Gen Z are thought to be the leading generation behind the Great Resignation of 2021: the phenomenon that saw millions of workers quitting their jobs.
This generation has a different attitude towards the workplace, the type of careers that attract them and what their priorities are.
Less focus on longevity
In a jobseeker survey carried out by Bankrate, it showed that over half (55%) of American adults were planning to switch jobs; of this figure, 77% of these were Gen Z – aged between 18 and 24. It is perhaps unsurprising that the younger generation do not see jobs with the same prospects of longevity as previous generations.
Entering the workforce at a time of great instability, bleak job prospects and job losses at an all time high, it is easy to understand why Gen Z and millennials have been labelled the “most mobile participants in the workforce”.
What skills do Gen Z have?
Gen Z are known to be the most technologically savvy generation, having grown up in a totally digital age, says Gen Z experts, Imagen Insights.
Deloitte found that among Gen Z there is a greater prevalence for an all-rounder profile, one that has cross-sectoral skills. These can include, but are not limited to, digital and technology skills, competence with analytics and data, business management skills and design and creative skills.
Data from Firstup showed that on average, Gen Z workers have experience with more than five types of enterprise software applications, making them well-equipped for multiple roles. They tend to have far more knowledge of technology than previous generations as well as being experts in social media.
What types of careers are Gen Z looking for?
According to the data from Firstup, Gen Z are most interested in careers involving business, healthcare, and tech, not dissimilar to their Millennial counterparts. On the other hand, manufacturing and retail were found to be the least appealing.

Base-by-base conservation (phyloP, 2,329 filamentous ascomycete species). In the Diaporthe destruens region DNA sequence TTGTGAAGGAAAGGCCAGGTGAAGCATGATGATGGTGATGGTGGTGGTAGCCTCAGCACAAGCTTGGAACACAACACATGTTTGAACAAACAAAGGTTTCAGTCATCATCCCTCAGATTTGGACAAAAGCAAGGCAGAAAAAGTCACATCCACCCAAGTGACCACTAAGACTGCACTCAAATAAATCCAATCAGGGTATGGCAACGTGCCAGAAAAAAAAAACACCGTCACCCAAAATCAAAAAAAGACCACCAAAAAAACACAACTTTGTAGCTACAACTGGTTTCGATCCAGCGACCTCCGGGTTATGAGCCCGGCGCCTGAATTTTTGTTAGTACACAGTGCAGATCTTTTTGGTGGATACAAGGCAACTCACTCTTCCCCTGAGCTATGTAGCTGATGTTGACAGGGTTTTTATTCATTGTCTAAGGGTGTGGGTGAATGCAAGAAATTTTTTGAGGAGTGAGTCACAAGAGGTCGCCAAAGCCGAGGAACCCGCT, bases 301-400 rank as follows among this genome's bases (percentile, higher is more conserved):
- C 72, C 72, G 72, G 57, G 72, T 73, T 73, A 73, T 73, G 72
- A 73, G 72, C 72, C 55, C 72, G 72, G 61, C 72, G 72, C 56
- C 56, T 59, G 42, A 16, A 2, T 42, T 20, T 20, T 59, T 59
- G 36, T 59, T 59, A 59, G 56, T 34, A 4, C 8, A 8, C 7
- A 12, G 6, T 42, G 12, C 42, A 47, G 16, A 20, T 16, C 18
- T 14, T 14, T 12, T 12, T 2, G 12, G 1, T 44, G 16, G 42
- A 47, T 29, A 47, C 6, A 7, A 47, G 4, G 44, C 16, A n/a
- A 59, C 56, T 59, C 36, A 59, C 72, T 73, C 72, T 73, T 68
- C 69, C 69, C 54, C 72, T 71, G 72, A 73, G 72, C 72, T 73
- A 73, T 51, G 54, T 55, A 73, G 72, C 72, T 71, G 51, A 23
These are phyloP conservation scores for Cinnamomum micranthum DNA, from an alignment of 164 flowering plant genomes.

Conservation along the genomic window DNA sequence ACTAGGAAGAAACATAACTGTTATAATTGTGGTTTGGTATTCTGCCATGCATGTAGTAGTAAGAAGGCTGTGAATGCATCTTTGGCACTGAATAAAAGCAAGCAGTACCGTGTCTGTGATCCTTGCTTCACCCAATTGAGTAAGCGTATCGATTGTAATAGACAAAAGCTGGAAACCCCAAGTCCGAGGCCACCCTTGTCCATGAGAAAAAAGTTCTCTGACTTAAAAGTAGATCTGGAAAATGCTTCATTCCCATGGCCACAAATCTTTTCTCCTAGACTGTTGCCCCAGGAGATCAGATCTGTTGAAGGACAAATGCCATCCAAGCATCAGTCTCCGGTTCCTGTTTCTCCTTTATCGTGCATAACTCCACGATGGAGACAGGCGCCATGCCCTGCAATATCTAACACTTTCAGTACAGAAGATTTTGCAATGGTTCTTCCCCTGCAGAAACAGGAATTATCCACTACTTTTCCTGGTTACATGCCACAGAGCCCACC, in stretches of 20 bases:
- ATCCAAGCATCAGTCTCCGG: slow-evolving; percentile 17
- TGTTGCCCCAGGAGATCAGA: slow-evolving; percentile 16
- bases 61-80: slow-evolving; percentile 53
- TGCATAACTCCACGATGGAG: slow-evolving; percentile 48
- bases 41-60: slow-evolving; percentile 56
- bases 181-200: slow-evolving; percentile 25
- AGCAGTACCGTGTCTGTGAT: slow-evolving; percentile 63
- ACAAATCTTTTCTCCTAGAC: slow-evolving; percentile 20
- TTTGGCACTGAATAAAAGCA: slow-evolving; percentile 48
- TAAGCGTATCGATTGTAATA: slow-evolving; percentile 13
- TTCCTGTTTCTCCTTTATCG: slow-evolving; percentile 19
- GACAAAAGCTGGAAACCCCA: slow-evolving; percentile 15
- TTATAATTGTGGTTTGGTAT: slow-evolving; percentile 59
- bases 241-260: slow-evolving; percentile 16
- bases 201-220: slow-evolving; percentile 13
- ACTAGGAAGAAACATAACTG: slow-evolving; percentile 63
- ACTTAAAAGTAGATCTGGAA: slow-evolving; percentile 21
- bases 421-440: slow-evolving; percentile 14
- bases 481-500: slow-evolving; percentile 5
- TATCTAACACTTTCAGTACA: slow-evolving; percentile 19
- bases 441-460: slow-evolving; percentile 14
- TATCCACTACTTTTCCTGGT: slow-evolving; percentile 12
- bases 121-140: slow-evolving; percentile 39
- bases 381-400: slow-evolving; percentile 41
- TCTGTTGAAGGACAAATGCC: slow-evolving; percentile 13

Glassdoor found that software engineer was the most in-demand job for Gen Z job seekers accounting for 19% of total job applications made by Gen Z users across a 3.5 month period. There seems to be a general gravitation towards tech jobs with particular interest in companies such as Google, Amazon and Microsoft.
What are workplace priorities for Gen Z?
One of the key differences for Gen Z is their attitude towards work and their workplace priorities, which is important for any employers to know if they are looking to attract and retain Gen Z talent. Gone are the days of traditional employee benefits or even attracting talent based purely on salary.
It is clear from multiple research studies that Gen Z wants to feel that they have a purpose and that the company cares about their personal development and well-being. They look for a sense of community and want to be surrounded by like-minded individuals. Gen Z also comes from a place of scepticism, according to Firstup, worried about being taken advantage of in the workplace. More than ever before, authenticity of a company is a key factor for jobseekers.
In terms of job perks, common factors that Gen Z prioritise are “work environment” and “flexible hours”; Bankrate found that flexible work arrangements were the top priority for Gen Z (62%). With regard to work cons, “long hours” and “low pay” were the most commonly found keywords across Glassdoor reviews.